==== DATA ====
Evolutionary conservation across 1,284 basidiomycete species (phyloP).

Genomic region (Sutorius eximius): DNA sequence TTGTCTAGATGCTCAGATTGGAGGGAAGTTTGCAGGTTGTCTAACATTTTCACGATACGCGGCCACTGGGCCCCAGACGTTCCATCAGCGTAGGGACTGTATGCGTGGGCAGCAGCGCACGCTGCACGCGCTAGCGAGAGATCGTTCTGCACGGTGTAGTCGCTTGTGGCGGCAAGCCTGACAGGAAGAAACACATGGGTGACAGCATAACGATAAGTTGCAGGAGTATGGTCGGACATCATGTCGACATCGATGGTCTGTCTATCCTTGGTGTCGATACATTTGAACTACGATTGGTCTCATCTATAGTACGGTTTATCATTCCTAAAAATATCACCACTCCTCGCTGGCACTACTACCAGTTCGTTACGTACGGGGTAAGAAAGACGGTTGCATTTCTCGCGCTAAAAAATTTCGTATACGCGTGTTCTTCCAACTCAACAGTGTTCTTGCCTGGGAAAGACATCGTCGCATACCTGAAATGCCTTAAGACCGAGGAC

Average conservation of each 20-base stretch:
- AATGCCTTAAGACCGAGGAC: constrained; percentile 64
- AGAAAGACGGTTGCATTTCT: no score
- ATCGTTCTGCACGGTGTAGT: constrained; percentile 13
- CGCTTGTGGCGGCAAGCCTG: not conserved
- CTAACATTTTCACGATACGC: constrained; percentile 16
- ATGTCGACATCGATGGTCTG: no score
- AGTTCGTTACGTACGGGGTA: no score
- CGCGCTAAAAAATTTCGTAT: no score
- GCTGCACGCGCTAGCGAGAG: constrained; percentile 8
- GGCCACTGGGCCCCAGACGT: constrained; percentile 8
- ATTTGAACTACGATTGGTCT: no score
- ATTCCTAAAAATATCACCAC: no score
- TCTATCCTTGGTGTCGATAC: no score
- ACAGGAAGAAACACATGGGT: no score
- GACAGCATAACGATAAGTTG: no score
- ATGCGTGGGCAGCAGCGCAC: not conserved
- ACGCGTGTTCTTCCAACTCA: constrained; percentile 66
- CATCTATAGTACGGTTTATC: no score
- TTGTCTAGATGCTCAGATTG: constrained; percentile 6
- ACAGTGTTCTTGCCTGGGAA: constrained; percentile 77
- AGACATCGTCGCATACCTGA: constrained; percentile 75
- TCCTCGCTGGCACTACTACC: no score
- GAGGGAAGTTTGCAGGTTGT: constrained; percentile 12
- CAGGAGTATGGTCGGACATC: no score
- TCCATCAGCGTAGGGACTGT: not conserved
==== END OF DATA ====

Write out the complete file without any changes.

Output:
Evolutionary conservation across 1,284 basidiomycete species (phyloP).

Genomic region (Sutorius eximius): DNA sequence TTGTCTAGATGCTCAGATTGGAGGGAAGTTTGCAGGTTGTCTAACATTTTCACGATACGCGGCCACTGGGCCCCAGACGTTCCATCAGCGTAGGGACTGTATGCGTGGGCAGCAGCGCACGCTGCACGCGCTAGCGAGAGATCGTTCTGCACGGTGTAGTCGCTTGTGGCGGCAAGCCTGACAGGAAGAAACACATGGGTGACAGCATAACGATAAGTTGCAGGAGTATGGTCGGACATCATGTCGACATCGATGGTCTGTCTATCCTTGGTGTCGATACATTTGAACTACGATTGGTCTCATCTATAGTACGGTTTATCATTCCTAAAAATATCACCACTCCTCGCTGGCACTACTACCAGTTCGTTACGTACGGGGTAAGAAAGACGGTTGCATTTCTCGCGCTAAAAAATTTCGTATACGCGTGTTCTTCCAACTCAACAGTGTTCTTGCCTGGGAAAGACATCGTCGCATACCTGAAATGCCTTAAGACCGAGGAC

Average conservation of each 20-base stretch:
- AATGCCTTAAGACCGAGGAC: constrained; percentile 64
- AGAAAGACGGTTGCATTTCT: no score
- ATCGTTCTGCACGGTGTAGT: constrained; percentile 13
- CGCTTGTGGCGGCAAGCCTG: not conserved
- CTAACATTTTCACGATACGC: constrained; percentile 16
- ATGTCGACATCGATGGTCTG: no score
- AGTTCGTTACGTACGGGGTA: no score
- CGCGCTAAAAAATTTCGTAT: no score
- GCTGCACGCGCTAGCGAGAG: constrained; percentile 8
- GGCCACTGGGCCCCAGACGT: constrained; percentile 8
- ATTTGAACTACGATTGGTCT: no score
- ATTCCTAAAAATATCACCAC: no score
- TCTATCCTTGGTGTCGATAC: no score
- ACAGGAAGAAACACATGGGT: no score
- GACAGCATAACGATAAGTTG: no score
- ATGCGTGGGCAGCAGCGCAC: not conserved
- ACGCGTGTTCTTCCAACTCA: constrained; percentile 66
- CATCTATAGTACGGTTTATC: no score
- TTGTCTAGATGCTCAGATTG: constrained; percentile 6
- ACAGTGTTCTTGCCTGGGAA: constrained; percentile 77
- AGACATCGTCGCATACCTGA: constrained; percentile 75
- TCCTCGCTGGCACTACTACC: no score
- GAGGGAAGTTTGCAGGTTGT: constrained; percentile 12
- CAGGAGTATGGTCGGACATC: no score
- TCCATCAGCGTAGGGACTGT: not conserved